Evangelical Republicans have sharply attacked the President for his appeal to the Bible to support his tax policies. He says he believes that those in the higher income brackets should have their taxes increased, because “unto whom much is given much will be required.” (ESV text: “Everyone to whom much was given, of him much will be required, and from him to whom they entrusted much, they will demand more.”) The right has replied that Jesus us did not intend to say a thing about taxes as he concluded his parable with that saying (Luke 12: 35 – 48).
But then I have heard theonmists argue that Jesus teaches about employer employee relations in the Parable of the Laborers in the Vineyard (Matthew 20: 1 – 16). Employers have a right to discriminate in wages and may pay some less for the same work if they wish, so long as those who end up getting less pay for the same work agreed in the first place to the offered wage. Employees have no right to complain, if they find out the employer made a more generous arrangement with some of their co-workers who work less but are rewarded the same.
The point is not to argue who has the better exegesis and application of these parables that are meant to show us the
(which as 2-Ker I read “visible church”). On the whole I will trust a theonomist’s exegesis and use of Scripture before I will the President’s. However, in the use of Scripture in the two cited cases, I think the President’s may have a slightly stronger position. That said, I don’t think either position is right, and I don’t really want either Presidential or theonomic exegesis of Scriptur,e because I don’t think either hermeneutic is sound. kingdom of God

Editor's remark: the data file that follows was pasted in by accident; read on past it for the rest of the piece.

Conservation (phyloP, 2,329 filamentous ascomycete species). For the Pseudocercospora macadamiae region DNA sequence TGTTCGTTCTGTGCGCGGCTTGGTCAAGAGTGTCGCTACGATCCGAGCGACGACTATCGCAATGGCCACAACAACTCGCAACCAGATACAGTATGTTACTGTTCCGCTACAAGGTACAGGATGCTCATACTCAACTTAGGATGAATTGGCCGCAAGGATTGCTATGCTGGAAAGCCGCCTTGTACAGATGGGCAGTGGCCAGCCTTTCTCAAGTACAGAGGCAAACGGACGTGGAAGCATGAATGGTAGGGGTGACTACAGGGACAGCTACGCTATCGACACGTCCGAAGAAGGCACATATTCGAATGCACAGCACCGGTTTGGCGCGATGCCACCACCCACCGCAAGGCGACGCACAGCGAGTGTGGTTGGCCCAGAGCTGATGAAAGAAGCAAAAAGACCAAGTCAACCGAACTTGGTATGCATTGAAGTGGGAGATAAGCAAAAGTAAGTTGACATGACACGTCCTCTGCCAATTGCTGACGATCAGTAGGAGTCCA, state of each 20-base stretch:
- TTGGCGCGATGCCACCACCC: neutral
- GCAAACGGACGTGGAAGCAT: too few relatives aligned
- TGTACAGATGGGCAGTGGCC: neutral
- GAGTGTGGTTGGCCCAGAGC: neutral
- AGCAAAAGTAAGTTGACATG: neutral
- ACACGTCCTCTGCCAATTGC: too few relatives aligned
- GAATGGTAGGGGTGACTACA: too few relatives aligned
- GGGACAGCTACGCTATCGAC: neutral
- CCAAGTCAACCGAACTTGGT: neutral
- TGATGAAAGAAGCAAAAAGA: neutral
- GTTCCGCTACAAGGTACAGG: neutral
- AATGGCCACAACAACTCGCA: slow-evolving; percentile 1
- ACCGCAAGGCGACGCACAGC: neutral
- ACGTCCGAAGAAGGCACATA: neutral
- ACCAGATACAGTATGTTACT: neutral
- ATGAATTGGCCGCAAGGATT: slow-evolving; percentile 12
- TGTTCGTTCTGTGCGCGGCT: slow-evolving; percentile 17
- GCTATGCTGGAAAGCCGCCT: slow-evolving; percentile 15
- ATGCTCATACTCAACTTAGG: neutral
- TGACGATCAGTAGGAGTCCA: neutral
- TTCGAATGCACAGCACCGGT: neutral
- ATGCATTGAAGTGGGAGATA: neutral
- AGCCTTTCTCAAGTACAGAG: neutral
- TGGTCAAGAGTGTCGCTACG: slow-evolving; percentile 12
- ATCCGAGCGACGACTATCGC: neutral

As I have noted before, you can propose any question you want to Scripture, and you can get an answer, but that does not make the answer a “Biblical” answer. Grammatical-redemptive-historical exegesis is meant to enable us to determine what was originally meant by the speaker or writer and how the original audience understood it. This method gets takes us to both meaning and intent, and so imposes discipline on use (application).
There is an old fundamentalist-evangelical joke about the man looking for guidance by the “close your eyes, let the Bible fall open, point to a verse, and find God’s direction to you” method. The story goes the man tried it once, read, “Judas went out and hanged himself,” and decided he better dip one more time. When he did, his eye fell upon, “What thou doest, do thou quickly.” With that he closed his Bible.
Sometimes the Biblical thing to do is to leave your Bible closed. Not because the Bible is not the Word of God, and not that God does not care about everything. But because God has not chosen to speak to us a word of revelation about everything.
BTW, I wonder what Bill Clinton was really thinking about when he quoted “eye has not seen and ear has not heard the things that God has prepared…”